Naturally, there is also a lot to laugh about. A few scenes are very amusing, others, however, are aiming at a Chinese audience with their queer nature, it appears. But even if everyone will find something to laugh about, there are some problems arising here, too. In "Journey to the West" the atmosphere often shifts to more dark colors. Characters can actually die here, even innocent people and children. Furthermore, some scenes are pretty bloody, the comic-nature including funny sounds can't hide that fact either. So is this really still a comedy? Can you laugh without a guilty conscience? The uneven mood of the film eventually will dull the joy a bit and all in all remains an odd decision by Chow, which was already seen in former works of his.

This brings us to another point of criticism. Stephen Chow likes to quote from his own movies. But that is just a nice way of expressing that he a journey to the west movie simply stealing from his own works. This time he also carries it too far. Many elements and scenes we have already seen this way or another in former works of his. Including the extreme over-the-top finale, whereas he also blatantly uses a scene from the videogame "Asura's Wrath". At least, things get so epic in Chow's showdown that it becomes deliberately ridiculous and a whole lot of fun. Except from him there isn't really anyone who manages to achieve that. Yet, he has to put up with some words of criticism about the special effects, which sometimes, especially when it comes to the computer-animated animals, aren't that convincing. Wasn't it predictable that the movie would make the tills ringing? To raise the budget a little bit wouldn't have been a bad idea or Chow could just have left a few of his ideas in a box for future projects.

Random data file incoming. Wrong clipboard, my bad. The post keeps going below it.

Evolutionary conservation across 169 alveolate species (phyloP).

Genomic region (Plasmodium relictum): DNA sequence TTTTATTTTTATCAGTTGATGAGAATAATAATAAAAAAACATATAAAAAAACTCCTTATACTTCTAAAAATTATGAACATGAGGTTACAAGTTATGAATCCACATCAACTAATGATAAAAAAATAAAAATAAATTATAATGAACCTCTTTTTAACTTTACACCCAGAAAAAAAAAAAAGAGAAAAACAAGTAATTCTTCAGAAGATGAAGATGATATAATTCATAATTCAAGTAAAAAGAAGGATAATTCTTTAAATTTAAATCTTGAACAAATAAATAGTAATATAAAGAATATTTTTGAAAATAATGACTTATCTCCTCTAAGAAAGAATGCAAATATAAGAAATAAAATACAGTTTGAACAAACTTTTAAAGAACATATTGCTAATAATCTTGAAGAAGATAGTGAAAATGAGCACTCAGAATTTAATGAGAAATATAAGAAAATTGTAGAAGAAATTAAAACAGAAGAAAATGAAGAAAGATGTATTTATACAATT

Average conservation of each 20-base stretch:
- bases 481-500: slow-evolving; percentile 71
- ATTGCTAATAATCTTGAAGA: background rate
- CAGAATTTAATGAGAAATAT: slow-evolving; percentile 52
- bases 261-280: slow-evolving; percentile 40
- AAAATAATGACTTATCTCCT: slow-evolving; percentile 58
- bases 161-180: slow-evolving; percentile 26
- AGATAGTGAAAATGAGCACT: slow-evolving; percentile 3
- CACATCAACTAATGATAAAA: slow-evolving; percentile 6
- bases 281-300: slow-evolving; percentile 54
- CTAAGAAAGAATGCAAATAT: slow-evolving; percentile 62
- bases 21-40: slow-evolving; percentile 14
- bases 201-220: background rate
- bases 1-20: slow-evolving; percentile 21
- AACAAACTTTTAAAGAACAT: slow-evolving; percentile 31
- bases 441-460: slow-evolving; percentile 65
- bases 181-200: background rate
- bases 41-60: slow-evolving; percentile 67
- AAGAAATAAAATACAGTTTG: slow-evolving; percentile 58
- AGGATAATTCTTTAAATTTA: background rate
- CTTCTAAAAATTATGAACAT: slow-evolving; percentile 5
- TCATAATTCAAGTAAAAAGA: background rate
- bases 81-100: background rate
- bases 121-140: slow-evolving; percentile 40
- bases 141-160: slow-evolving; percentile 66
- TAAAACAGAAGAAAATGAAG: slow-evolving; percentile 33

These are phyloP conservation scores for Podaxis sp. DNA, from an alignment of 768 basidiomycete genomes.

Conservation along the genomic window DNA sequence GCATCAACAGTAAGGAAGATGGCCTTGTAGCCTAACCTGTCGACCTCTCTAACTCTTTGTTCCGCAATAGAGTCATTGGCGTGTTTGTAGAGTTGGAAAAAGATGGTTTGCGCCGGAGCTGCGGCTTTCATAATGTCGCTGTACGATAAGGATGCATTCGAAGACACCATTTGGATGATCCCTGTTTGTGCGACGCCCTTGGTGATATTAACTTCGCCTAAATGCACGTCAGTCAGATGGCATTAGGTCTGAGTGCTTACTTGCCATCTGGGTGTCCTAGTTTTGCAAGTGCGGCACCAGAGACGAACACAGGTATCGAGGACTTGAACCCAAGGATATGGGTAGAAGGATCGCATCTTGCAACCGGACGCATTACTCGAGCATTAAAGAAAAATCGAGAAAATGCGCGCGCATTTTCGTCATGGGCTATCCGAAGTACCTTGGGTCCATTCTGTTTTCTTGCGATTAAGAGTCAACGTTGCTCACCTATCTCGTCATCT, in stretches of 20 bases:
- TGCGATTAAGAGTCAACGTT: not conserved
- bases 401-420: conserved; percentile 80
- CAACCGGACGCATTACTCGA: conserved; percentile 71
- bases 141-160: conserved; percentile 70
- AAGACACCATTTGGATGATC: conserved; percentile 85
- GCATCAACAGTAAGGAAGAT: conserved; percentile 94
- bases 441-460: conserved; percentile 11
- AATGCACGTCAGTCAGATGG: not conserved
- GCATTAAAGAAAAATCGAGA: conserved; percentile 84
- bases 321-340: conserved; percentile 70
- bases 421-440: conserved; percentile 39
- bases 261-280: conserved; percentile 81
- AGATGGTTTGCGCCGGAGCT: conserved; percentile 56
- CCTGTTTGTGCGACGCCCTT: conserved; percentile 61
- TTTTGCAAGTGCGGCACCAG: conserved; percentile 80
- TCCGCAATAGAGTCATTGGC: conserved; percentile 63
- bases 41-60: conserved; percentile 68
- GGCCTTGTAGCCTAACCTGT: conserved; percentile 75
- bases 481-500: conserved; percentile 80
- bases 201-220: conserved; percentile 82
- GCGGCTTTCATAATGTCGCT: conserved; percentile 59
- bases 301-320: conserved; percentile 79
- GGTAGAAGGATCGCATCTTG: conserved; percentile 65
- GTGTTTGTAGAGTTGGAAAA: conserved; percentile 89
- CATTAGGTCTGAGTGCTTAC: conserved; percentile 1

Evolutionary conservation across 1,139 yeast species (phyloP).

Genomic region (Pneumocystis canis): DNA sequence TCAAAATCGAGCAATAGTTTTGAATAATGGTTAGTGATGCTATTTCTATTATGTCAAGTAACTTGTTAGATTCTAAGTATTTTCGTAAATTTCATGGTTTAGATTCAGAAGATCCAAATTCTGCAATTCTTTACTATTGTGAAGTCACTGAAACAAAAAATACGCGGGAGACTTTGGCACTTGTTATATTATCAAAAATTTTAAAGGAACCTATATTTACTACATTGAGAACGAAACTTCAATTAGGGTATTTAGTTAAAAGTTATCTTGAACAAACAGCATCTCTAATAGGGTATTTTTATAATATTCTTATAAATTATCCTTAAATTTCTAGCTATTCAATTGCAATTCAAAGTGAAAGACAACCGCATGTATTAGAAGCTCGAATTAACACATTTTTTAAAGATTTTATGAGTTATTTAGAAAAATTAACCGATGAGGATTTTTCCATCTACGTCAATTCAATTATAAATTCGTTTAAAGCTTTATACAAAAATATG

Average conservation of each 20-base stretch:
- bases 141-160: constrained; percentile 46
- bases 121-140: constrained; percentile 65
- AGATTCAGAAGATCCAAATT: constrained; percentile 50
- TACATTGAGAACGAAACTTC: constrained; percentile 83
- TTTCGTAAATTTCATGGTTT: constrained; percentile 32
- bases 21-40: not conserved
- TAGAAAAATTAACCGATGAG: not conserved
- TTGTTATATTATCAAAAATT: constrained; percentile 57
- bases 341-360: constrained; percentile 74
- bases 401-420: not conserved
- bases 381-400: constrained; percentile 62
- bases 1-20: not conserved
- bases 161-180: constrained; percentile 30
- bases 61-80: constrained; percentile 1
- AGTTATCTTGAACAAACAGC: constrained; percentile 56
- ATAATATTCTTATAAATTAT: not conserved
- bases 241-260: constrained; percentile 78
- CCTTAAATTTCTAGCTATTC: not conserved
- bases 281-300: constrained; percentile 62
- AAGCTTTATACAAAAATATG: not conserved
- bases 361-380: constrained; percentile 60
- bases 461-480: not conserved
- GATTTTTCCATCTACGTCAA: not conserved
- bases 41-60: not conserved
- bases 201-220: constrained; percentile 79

Journey to the West: Conquering the Demons - Film Screenshot 13